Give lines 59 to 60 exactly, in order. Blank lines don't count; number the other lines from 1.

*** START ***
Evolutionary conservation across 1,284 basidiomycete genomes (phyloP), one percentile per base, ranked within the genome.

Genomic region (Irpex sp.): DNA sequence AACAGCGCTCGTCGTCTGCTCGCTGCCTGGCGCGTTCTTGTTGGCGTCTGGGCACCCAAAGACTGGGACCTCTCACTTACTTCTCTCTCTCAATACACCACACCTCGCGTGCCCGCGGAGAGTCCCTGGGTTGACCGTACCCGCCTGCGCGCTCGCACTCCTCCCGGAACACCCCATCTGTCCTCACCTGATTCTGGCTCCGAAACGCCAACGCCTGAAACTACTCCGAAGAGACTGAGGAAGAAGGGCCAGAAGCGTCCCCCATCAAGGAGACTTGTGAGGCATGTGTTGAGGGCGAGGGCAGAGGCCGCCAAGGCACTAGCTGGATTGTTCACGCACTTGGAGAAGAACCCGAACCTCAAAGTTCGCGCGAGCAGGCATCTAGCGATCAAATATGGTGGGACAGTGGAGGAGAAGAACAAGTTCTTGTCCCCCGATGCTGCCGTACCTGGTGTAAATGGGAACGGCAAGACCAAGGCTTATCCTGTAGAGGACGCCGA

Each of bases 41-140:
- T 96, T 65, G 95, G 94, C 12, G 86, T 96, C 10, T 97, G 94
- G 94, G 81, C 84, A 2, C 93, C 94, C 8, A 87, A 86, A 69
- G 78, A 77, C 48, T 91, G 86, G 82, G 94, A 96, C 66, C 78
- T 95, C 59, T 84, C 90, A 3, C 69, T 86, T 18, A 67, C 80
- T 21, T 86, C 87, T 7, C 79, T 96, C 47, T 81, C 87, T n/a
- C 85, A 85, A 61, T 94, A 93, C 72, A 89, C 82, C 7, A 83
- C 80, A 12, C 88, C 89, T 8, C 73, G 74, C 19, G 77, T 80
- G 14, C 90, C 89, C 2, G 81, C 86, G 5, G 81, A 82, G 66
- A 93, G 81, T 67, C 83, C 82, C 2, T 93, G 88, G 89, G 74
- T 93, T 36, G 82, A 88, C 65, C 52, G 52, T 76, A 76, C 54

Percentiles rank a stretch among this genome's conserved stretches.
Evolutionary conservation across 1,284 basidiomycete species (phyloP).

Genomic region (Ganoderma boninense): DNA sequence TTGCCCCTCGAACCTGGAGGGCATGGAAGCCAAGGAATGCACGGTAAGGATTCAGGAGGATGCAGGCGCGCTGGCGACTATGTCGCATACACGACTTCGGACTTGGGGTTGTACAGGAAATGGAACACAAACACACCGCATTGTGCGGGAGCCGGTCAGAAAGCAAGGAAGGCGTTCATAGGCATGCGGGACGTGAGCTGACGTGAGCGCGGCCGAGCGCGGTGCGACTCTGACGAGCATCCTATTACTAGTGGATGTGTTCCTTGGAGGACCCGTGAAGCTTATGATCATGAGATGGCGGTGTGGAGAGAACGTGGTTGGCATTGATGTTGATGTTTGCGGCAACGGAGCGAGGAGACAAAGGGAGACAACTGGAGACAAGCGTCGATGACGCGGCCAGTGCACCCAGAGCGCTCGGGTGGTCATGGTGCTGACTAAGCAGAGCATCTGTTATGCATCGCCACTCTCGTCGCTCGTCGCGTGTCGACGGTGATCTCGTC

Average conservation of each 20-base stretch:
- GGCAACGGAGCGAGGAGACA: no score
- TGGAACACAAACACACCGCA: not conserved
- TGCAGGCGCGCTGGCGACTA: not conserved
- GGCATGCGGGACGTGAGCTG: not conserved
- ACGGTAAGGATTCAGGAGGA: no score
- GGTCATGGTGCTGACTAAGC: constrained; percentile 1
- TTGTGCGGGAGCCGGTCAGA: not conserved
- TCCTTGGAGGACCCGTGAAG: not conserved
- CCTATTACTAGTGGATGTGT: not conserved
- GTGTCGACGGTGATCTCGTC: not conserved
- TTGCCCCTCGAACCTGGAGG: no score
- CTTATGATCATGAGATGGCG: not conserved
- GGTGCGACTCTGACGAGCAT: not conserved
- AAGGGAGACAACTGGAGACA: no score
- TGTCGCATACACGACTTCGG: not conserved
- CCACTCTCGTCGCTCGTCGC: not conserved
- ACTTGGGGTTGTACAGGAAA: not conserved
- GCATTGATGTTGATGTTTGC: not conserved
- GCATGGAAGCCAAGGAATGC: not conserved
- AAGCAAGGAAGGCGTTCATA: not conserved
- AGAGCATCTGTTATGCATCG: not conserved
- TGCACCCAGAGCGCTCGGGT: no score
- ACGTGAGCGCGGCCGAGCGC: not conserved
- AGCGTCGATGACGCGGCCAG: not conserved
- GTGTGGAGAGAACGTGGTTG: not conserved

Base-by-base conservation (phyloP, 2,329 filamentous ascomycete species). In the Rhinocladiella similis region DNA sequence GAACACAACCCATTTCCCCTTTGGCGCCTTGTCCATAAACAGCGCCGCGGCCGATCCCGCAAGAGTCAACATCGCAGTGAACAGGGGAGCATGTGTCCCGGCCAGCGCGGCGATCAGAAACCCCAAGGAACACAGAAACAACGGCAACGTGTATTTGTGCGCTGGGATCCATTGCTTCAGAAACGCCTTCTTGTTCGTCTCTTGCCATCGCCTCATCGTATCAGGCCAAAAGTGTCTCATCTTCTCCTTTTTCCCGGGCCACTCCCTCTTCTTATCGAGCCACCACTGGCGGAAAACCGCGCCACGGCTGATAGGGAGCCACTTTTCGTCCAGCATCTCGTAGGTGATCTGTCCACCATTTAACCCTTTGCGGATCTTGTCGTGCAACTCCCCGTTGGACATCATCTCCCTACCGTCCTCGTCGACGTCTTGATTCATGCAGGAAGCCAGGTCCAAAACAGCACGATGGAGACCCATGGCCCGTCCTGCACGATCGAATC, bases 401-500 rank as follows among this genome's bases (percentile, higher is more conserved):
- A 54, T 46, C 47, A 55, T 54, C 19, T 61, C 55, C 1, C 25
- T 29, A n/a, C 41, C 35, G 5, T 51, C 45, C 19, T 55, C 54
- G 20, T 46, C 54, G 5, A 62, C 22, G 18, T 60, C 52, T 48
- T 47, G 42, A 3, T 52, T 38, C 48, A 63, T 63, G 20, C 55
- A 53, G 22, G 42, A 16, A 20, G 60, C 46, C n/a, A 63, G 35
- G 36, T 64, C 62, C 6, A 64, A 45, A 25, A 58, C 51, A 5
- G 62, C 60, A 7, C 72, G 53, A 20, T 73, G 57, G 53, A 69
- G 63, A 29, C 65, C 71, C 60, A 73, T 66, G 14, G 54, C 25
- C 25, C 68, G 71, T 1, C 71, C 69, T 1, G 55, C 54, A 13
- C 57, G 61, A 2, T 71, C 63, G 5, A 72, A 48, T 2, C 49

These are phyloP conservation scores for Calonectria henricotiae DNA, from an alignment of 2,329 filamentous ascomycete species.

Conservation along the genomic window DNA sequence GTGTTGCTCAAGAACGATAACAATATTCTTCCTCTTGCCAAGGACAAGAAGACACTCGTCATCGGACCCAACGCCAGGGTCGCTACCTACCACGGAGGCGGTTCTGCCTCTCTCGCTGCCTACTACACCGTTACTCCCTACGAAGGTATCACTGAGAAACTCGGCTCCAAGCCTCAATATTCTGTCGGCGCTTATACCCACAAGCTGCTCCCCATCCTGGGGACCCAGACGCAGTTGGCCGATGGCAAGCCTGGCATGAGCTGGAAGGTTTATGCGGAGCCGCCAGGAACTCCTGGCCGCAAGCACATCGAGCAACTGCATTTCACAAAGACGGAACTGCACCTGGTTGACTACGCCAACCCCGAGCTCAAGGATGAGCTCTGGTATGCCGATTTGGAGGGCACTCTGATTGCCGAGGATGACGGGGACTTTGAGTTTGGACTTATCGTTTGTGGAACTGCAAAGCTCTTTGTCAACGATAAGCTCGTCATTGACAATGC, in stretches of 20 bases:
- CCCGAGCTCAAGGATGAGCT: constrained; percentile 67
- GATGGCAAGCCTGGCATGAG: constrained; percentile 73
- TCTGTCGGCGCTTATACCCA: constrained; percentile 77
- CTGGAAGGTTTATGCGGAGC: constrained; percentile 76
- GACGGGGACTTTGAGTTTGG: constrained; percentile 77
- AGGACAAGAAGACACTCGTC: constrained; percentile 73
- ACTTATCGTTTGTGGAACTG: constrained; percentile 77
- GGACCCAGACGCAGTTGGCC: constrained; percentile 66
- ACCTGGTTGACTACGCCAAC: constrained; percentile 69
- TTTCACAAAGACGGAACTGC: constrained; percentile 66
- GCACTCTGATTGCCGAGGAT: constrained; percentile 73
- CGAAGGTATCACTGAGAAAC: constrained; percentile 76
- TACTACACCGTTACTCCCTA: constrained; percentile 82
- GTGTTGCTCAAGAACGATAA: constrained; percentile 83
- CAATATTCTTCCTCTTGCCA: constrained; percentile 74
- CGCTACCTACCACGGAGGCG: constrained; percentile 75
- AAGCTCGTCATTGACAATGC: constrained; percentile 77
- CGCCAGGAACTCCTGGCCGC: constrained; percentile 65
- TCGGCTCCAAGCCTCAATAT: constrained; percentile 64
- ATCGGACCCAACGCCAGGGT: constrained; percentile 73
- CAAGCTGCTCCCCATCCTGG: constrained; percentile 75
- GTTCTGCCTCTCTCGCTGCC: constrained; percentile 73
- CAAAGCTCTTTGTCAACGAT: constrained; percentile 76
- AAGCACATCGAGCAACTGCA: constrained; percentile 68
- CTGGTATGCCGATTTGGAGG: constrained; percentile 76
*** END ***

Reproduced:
- CTGGAAGGTTTATGCGGAGC: constrained; percentile 76
- GACGGGGACTTTGAGTTTGG: constrained; percentile 77